Back in 2012 when visiting Leverage Research, I was amazed by the level of cooperation in daily situations I got from Mark. Mark wasn't just nice, or kind, or generous. Mark seemed to be playing a different game than everyone else.
If someone needed X, and Mark had X, he would provide X to them. This was true for lending, but also for giving away.
If there was a situation in which someone needed to direct attention to a particular topic, Mark would do it.
You get the picture. Faced with prisoner dilemmas, Mark would cooperate. Faced with tragedy of the commons, Mark would cooperate. Faced with non-egalitarian distributions of resources, time or luck (which are convoluted forms of the dictator game), Mark would rearrange resources without any indexical evaluation. The action would be the same, and the consequentialist one, regardless of which side of a dispute was the Mark side.
I never got over that impression. The impression that I could try to be as cooperative as my idealized fiction of Mark was.
In game theoretic terms, Mark was a Cooperational agent.
- Altruistic - MaxOther
- Cooperational - MaxSum
- Individualist - MaxOwn
- Equalitarian - MinDiff
- Competitive - MaxDiff
- Aggressive - MinOther
Under these definitions of kinds of agents used in research on game theoretical scenarios, what we call Effective Altruism would be called Effective Cooperation. The reason why we call it "altruism" is because even the most parochial EA's care about a set containing a minimum of 7 billion minds, where to a first approximation MaxSum ≈ MaxOther.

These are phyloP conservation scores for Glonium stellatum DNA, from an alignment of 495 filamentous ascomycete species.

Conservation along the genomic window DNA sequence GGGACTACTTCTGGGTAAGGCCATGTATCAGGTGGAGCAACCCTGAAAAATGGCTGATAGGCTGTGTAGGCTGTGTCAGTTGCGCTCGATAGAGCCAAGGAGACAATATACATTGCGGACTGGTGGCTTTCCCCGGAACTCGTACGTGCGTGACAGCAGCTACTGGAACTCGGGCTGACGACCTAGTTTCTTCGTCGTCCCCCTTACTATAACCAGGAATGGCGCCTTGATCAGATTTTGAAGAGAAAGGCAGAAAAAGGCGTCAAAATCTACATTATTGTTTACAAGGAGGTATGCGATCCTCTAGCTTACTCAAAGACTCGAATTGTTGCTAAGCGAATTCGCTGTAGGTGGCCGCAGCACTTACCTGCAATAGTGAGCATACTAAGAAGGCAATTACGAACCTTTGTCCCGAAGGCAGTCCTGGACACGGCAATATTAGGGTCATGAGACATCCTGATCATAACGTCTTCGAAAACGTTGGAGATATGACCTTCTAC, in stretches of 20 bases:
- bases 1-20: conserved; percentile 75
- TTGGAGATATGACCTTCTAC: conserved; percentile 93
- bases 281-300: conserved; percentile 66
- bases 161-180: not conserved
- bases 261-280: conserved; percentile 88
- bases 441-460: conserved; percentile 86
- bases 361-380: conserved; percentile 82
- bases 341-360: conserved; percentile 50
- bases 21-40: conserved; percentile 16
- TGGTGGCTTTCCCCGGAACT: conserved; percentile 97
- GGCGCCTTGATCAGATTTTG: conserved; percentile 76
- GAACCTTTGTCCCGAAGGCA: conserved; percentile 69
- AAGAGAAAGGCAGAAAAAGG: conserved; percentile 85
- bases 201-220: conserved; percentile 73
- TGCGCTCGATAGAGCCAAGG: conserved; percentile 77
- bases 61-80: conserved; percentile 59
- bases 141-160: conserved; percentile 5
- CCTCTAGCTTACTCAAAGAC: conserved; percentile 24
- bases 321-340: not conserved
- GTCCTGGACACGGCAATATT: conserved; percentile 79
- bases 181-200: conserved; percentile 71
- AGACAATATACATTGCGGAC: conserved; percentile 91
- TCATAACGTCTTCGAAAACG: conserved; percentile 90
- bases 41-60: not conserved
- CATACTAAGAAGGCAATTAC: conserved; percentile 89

Locally however the distinction makes sense. In biology Altruism usually refers to a third concept, different from both the "A" in EA, and Alt, it means acting in such a way that Other>Own without reference to maximizing or minimizing, since evolution designs adaptation executors, not maximizers.
A globally Cooperational agent acts as a consequentialist globally. So does an Alt agent.
The question then is,
How should a consequentialist act locally?
The mathematical response is obviously as a Coo. What real people do is a mix of Coo and Ind.
My suggestion is that we use our undesirable yet unavoidable moral tribe distinction instinct, the one that separates Us from Them, and act always as Coos with Effective Altruists and mix Coo and Ind only with non EAs. That is what Mark did.